Members of NYU’s Graduate Student Organizing Committee flexed their political muscle last Thursday when their rally for unionization was headlined by City Council Speaker Christine Quinn, and supported by over 250 other state elected officials.
The GSOC—NYU’s currently unrecognized labor union for Teaching and Research Assistants—has campaigned for collective bargaining rights since 2004, when the National Labor Relations Board ruled that graduate students employed by universities qualified as students, and were therefore ineligible for union rights. In 2002, two years before the NLRB’s decision, the GSOC voted to become a part of the United Auto Workers Local 2110 union, and achieved a contract with NYU. The contract recognized NYU’s TAs and RAs as employees, raised their stipends by 40 percent, offered health benefits, and granted overtime pay if their hours exceeded 20 per week.
But after the NLRB ruling, NYU allowed the contract to expire, leaving RAs and TAs without collective bargaining rights in 2005. Now the GSOC hopes to reinstate its contract with support from city and state officials.
When she addressed the GSOC members gathered in front of Bobst on Thursday, Council Speaker Quinn was quick to address the University’s previous acceptance of the union.
“When you look at the university at that time when it had a fair contract, nothing bad happened. It didn’t set the university back. NYU flourished during those years,” Quinn said.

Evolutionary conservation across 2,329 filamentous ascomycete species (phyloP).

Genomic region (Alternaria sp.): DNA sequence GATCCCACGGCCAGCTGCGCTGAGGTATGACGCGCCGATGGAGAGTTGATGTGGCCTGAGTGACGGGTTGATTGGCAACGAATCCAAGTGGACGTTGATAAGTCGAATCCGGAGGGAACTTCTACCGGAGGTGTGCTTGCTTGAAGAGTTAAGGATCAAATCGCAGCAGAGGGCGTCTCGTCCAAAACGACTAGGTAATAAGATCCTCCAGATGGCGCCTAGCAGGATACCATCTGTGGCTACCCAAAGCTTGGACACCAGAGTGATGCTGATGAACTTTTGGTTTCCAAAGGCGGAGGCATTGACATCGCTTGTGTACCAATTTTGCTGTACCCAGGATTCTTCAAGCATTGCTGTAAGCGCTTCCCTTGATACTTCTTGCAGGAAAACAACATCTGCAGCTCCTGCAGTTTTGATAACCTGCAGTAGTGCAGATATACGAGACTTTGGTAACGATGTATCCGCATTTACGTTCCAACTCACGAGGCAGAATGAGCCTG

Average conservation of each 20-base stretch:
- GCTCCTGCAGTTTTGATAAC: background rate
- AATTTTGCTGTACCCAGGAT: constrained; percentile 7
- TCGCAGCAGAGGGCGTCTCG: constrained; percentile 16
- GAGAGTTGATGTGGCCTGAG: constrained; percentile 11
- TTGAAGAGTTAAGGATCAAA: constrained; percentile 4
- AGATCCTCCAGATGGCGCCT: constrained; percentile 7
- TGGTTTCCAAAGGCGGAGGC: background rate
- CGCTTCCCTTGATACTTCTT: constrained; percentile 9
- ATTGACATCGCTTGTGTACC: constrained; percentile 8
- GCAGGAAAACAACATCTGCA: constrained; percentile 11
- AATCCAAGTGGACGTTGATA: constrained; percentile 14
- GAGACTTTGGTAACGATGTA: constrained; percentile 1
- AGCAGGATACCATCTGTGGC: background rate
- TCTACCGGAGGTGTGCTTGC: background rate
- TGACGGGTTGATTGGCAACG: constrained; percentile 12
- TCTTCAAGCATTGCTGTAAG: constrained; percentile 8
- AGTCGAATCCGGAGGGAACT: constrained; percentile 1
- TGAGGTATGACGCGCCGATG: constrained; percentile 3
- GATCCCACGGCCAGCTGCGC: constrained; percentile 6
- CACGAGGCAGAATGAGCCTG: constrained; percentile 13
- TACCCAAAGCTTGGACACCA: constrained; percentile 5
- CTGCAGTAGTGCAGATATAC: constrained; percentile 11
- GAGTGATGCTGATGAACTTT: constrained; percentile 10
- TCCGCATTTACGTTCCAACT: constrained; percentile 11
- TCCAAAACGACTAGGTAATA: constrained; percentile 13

Following Quinn’s remarks, members of the GSOC entered Bobst to deliver open letters to John Sexton, as signed by over 250 state officials, and a petition signed by over 1,000 GSOC members. According to a GSOC representative, the documents—which were comprised of six individual letters—highlighted recent cuts to graduate students’ already-reduced health care plan.
But government support or no, the graduate student union faces an uphill battle with NYU administration. Just this winter, President John Sexton opened a speech with a joke about one NYU trustee’s suggestion to “admit that [grad students are] workers, and fire them!” And while Sexton added that he didn’t want to be associated with “those remarks,” Sexton’s flippant attitude toward unionization may not bode well for the GSOC.
We have reached out to the GSOC for further comment, and will update as the story develops.
Originally published on May 14, 2013 by the NYU Local, original article can be found here.